Between the Lines: Reading Contemporary Americana

| February 1, 2012 | 1 Comment

I recently read two of last year’s highly praised novels. “The Marriage Plot” by Jeffrey Eugenides is his long-awaited follow-up to the award-winning “Middlesex.” “The Art of Fielding” is Chad Harbach’s first novel, and he hit the jackpot—it was selected as one of the New York Times’ five best works of fiction for 2011. Both books made a number of “best of the year” lists.

Both novels are about contemporary young adults. Eugenides follows three Brown University seniors through graduation and their first year grappling with the big wide world. Harbach’s protagonists include three baseball players at a small private university in Northern Wisconsin. The university milieu and influences dominate both stories.

The characters in the two books are flawed and flailing—it’s called being human, and they’re relatively new at it. As readers, we may or may not like them and empathize with them, but we come to understand them. They make bad decisions, they hurt each other and their families, they fail miserably, but they have the rest of their lives to work things out. You get the impression that most of them will redeem themselves sooner or later.

I was immediately caught up in “The Marriage Plot,” even though the characters were self-absorbed and their stories somewhat myopic: Mitchell loves Madeleine, who loves Leonard, who’s hanging onto his wits by a thin thread. In an interview, Eugenides said that his title referred to Jane Austen and the Brontes and the days when novels ended with weddings and presumed happily-ever-afters. “Reader, I married him.” The end. Now, with such a high divorce rate, couples uncouple and rearrange themselves into different pairs, and the drama goes on. The novel was engrossing, a page-turner, but it didn’t quite come together for me. It left me wanting something more.

Okay, I thought, maybe it’s me. Maybe I’m ageist and want my protagonists to be rational and judicious adults, like me, not angst-ridden post-adolescents. Tales of narcissistic upper-middle-class kids groping their way into maturity are not the stuff of gripping fiction. But aren’t they? Jane Austen’s characters were well-to-do young adults whose sole preoccupation—since they weren’t even bothered by the necessity to earn a living—was making a good match.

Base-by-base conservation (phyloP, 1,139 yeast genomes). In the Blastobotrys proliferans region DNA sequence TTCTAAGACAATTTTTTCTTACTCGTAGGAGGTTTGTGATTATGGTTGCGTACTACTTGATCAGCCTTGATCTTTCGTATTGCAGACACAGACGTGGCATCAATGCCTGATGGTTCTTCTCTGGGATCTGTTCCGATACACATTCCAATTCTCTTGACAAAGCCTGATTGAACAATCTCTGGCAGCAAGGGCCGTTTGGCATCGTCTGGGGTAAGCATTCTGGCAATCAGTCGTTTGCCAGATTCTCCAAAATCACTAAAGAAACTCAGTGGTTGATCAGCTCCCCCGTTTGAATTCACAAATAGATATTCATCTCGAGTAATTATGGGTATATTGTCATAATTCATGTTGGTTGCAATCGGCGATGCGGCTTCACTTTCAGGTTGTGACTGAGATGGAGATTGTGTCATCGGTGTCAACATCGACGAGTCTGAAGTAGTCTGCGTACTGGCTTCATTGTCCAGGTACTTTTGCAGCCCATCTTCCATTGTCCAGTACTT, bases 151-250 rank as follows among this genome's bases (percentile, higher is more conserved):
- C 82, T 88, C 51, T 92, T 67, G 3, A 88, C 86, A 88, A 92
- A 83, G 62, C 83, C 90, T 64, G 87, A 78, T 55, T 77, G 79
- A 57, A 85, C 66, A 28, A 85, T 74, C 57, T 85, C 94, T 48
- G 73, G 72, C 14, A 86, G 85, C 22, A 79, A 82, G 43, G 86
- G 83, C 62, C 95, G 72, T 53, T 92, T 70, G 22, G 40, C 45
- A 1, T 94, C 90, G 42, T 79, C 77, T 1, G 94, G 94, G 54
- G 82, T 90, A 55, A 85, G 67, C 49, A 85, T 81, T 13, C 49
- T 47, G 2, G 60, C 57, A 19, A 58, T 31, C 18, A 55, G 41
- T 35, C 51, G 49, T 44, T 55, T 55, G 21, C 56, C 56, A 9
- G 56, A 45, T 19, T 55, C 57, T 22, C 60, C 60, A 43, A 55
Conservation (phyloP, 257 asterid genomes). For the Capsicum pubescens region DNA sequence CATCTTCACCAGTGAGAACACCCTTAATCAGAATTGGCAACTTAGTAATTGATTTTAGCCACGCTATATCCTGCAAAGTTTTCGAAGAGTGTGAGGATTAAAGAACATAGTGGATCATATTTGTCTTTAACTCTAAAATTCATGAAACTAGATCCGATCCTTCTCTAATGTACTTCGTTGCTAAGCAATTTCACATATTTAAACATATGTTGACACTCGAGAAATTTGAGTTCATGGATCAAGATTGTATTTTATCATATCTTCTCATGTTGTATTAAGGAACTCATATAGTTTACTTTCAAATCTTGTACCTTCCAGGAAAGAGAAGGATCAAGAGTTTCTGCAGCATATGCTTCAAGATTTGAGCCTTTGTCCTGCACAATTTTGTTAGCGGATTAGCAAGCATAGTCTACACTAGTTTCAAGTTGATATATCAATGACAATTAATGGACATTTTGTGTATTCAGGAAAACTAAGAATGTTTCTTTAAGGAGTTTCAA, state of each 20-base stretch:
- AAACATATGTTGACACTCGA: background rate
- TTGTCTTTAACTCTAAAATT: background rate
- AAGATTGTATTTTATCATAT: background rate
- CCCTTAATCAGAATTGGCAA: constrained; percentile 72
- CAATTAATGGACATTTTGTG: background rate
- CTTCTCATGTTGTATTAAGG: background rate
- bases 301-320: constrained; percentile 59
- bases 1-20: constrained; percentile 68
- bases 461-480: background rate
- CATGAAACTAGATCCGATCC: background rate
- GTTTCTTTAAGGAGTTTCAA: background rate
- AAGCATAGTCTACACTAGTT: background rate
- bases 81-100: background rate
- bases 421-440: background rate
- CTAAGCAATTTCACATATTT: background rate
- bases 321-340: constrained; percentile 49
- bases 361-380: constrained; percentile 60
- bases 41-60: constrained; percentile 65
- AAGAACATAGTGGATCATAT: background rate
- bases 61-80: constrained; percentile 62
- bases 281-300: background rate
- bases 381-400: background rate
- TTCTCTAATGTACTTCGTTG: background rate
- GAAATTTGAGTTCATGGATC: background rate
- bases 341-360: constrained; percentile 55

Reviews for “The Art of Fielding” implied that it was more than just a baseball novel. Baseball as metaphor works for me, but this was baseball as baseball, and lots of it. These guys are jocks; they live for baseball. Other major characters—the school president and his daughter—are absorbed with baseball too, or with baseball players. And yet somehow it was more; it was satisfying and thought-provoking. Both failure and success loomed larger than you would expect. The characters were no more self-aware than the trio at Brown, and yet their choices seemed to be more attuned to the reality around them.

In retrospect, both novels were well written and compelling snapshots of our time. Their protagonists’ youth can’t be held against them; we were all young once, and our youthful indiscretions were part of what shaped us into the mature and lucid adults we are—or like to think we are—today.

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